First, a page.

"On Wednesday night, we undertook construction", he says. On Thursday, he was a little busy and decided that on Friday he would finish the construction of the new pen – except that around 5 a.m. Friday morning, he got a call from his father that the herd had been stolen. "Every night he gets up at midnight to study. He checks that the herd is OK and comes back to study in the truck. This is what he did that night, when the dogs suddenly started barking. He went out, lit up his flashlight to check the herd, and when he didn't see any problem, he went back in to study. He must have fallen asleep, and two hours later when he got up, he saw that there was no herd..."

      The first phone call Shmuel made was to the regional security officer, Avigdor Shatz, who got there in about half an hour. Together they rushed to the place where they thought the herd was supposed to be loaded onto a truck. And in fact, there they discovered signs of a rendezvous between the herd and three or four trucks. Trackers confirmed these conclusions, but it looked like the trucks traveled north from the rendezvous point on the outskirts of the village of Muhmas, towards Wadi Hermiya.

      The police and Shin Bet got a hold of photos from the cameras installed in the area; Shmuel and his father are currently awaiting updates.

      The latest incident of theft is not the only one from Herzlich's herd. About five years ago, the entire herd was stolen except for a few kids left at the site. After that incident, another 170 head were purchased to enable Herzlich to continue his work of grazing the animals, to which he is so connected and attached. "This blow is much more serious at the moment. My father is older. He had thought about dividing the herd into two, and now they stole everything", says Shmuel, who points out that the financial loss caused by the theft of about 400 goats is estimated in the hundreds of thousands of shekels. "My father doesn't have any more money, he doesn't have a bank account", he says with a bitter smile, and adds his hope that he will be able to buy himself a few head of goats, enabling him to go back to tending his sheep, which for him is almost like the air he breathes.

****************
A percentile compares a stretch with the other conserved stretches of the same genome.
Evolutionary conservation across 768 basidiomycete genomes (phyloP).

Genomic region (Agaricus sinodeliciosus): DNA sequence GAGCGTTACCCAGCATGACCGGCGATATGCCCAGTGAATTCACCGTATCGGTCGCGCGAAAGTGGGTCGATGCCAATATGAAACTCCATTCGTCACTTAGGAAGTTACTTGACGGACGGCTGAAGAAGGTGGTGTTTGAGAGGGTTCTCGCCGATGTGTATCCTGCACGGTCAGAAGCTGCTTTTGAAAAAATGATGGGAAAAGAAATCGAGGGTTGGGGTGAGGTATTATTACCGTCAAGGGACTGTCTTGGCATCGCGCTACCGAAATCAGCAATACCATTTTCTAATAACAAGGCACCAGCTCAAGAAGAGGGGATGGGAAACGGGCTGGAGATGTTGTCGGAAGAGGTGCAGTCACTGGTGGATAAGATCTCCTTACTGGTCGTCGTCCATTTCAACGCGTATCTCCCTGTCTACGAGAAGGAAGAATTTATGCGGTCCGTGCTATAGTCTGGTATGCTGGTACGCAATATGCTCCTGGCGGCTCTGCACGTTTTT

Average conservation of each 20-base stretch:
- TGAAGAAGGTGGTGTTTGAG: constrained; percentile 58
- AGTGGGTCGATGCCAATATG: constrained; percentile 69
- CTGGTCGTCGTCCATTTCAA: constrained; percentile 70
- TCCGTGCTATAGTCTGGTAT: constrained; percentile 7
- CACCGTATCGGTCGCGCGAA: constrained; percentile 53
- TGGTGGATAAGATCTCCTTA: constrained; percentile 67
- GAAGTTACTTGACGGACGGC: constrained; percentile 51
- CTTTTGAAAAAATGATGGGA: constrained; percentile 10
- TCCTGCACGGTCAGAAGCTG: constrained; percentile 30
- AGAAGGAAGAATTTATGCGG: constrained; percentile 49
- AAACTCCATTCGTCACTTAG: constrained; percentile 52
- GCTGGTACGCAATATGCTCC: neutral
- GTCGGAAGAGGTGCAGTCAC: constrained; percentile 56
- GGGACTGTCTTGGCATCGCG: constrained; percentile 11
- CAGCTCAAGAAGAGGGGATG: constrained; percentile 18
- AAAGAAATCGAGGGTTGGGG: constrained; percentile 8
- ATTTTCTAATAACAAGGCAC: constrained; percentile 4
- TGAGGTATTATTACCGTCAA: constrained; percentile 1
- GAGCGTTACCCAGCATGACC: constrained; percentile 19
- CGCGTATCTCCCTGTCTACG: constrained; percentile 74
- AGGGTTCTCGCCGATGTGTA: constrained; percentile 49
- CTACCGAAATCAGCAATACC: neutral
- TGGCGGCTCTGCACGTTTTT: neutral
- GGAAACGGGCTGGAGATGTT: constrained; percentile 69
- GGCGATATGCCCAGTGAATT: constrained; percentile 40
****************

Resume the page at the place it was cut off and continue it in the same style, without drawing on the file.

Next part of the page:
"The hard part about this whole thing is the Hilul Hashem (desecration of the name of G-d). The thefts are part of the fight for the land", he says, and mentions that the Shin Bet has been sending out specific warnings about villages around Tapuah which have invited bands of professional rustlers to steal his father's herd. The Herzlichs, for their part, beefed up security around the herd, but the thieves apparently waited until it was almost time to move the goats, when it would be easier for them to operate, and as soon as they could, they carried out the robbery.

      Herzlich is convinced that this was a combination of lust for pillage and ideology. He emphasizes that almost all of the herds stolen were taken from Jews, with only a few incidents of thefts of Arab herds.

      In his opinion, the security establishment is aware of the importance of, locating the thieves and putting a stop to the phenomenon, with the understanding that the same people who execute well-planned and integrated theft operations, could one day move a step up and breaking into a military base. Nevertheless, he estimates that it won't be easy to find the flock. He emphasizes that the flock contains many superfluous males good only for slaughter and sale of their meat. His hope now is to find the thieves and restore the deterrence factor.